I love my town.

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It’s time for small town news again…. so city folk can see what they’re missing.

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No worries. Said piggy was reunited with his family and is safely back home.

The want ads in small rural towns tend to look a bit different.

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Spleeny- New England : peevish and irritable with hypochondriac inclinations.

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I’m almost afraid to ask why someone wants to rehome a skeleton.

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I’m going to pass this one on to my husband because he came home from breakfast with the boys the other day bitching that his omelette had gone up a dollar.

I know I’m paying more for groceries, it stands to reason restaurants are as well.

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23 thoughts on “I love my town.”

  1. “Spleeny”…Have I got a book for you. “Thou spleeny, swag-bellied miscreant” is a mighty tome that helps you to create your own Shakespearean insults. Here’s one I just made up: “Dog-hearted, dull-eyed pignut”. The possibilities are endless.
    I live in a small town too, Weaverville North Carolina. It’s just about ten minutes north of Asheville, so it’s kind of a suburb, but most of the ‘burbs around here try hard to maintain their small-town identity. Being right down the road from AVL is cool too. It’s super progressive and hip, with good record stores, a ton of breweries and craft distilleries and a great music scene. And, for all that, Cathy STILL wants to move to Maine.
    Mainer joke:
    Two guys are sitting in the airport. One is a cattle rancher from Texas, the other is an Aroostook County potato farmer. They start talking. The rancher says “I can get up in the morning, jump in my truck and drive all day without ever reaching the edge of my property”. The farmer says “Ayuh, I used to have a truck like that”.
    The classics never go out of style.
    Hopee you’re having a good one.

    Liked by 1 person

    1. I think I gave that insult book as a gift a few years ago . Guess I should have kept a copy for myself.
      My husband was stationed in Jacksonville NC and we lived there for many years. Horrible military town full of strip malls, (not to mention strippers) pawn dealers and flea bag motels. We made the best of it by exploring the state. Loved Wilmington… and Asheville! It’s a different world over there.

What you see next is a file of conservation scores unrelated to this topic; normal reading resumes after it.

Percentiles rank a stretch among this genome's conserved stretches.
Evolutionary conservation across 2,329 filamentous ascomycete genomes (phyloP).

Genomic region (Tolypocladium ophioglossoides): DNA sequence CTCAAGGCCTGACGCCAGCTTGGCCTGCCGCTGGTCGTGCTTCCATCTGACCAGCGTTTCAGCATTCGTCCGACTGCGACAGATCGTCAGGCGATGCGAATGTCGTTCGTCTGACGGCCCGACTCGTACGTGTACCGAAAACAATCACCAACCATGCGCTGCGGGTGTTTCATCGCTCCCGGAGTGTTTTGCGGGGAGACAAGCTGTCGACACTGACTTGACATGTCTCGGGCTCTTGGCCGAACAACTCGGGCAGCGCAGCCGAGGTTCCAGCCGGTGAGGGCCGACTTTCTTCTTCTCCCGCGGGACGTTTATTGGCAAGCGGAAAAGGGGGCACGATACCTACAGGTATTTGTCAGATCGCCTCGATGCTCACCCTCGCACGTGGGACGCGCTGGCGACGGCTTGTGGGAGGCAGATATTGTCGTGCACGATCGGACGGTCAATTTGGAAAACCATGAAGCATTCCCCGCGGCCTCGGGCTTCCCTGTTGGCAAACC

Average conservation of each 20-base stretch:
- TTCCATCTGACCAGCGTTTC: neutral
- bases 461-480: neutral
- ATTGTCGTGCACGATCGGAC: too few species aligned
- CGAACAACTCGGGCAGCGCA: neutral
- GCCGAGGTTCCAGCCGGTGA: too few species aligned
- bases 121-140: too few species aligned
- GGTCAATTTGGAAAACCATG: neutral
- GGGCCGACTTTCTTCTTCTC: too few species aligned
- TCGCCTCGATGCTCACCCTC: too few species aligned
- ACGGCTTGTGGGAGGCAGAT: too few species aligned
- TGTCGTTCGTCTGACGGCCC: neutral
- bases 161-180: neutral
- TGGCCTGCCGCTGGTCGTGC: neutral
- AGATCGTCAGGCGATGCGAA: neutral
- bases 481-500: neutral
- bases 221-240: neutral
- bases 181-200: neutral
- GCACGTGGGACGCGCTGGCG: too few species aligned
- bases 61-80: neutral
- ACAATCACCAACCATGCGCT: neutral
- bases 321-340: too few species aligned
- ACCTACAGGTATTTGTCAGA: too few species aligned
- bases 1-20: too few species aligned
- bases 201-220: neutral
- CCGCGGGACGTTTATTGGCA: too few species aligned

👍

      Like

      1. I like Wilmington, too. We visited a few years back. I could have stayed for a few days, but the people we came with had to get back to a hard day of doing nothing. Different vacation styles.
        Ever been to Gettysburg? It’s just about exactly halfway between Asheville and Portland, so we stopped there on our Maine trip. Even without the history (Ever seen a grown man cry?) it’s still a beautiful little town. I’ll be back.

        Liked by 1 person

      2. It’s on my bucket list as I’m a massive Civil War/history geek. We visited the Yorktown Battleground and National Cemetery 2 years ago… and I wept like a baby. No shame in that.
        😉

        Liked by 1 person

      3. I’m glad you think so. I’m not so much moved by the causes or the generals, but by the hardships and internal conflict in the hearts and minds of the soldiers involved. All the soldiers.
        When I was a kid, I saw my grandfather shaving one morning. He had a really big scar across his chest. I asked him how he got it and he told me it was from the war. I found out later that he was at Guadalcanal with the first Marines on bloody ridge. He told me that the soldier who wounded him was a brave man, just like him, and he didn’t want to have to kill him. I like to think most soldiers feel that way and it informs my view of war in general.

        Liked by 1 person

  2. It’s all one world, but yet it’s different everwhere. Our small town is not a suburb of anywhere, the nearest “city” is three hours away at highway speeds (90 mph approx, though the legal speed is 60 mph!) While the nearest “true” city, Edmonton, is almost 8 hours away, though if you try to travel at 90 mph the whole way you will rack up a lot of speeding tickets after you pass Peace River.
    Anyway, small towns have their advantages and disadvantages, don’t they? The pace of life is slower, but sometimes so are the people who live there.

    Liked by 2 people

    1. Our town is small and rural but not that isolated. The capitol is a half hour away, and since Maine only has one big city… that’s an hour. We’re decidedly blue and mostly progressive, with lots of organic farms and alternative energy sources. We love it!

      Like

    2. I heard that. My town has a more affluent, left-leaning crowd, though not completely. By the time you get to the neighboring counties, things start to get pretty red and REALLY evangelical.
      Here’s something pretty cool about my town: Around the time of the George Floyd murder, there was a Black Lives Matter rally downtown. About forty people participated, while about the same number stood across the street. The cops were all over it. They went down to Little Caesars and bought a big stack of pizzas and some drinks and brought them out for EVERYONE. Now that’s how you de-escalate a situation. Go cops.

      Liked by 1 person

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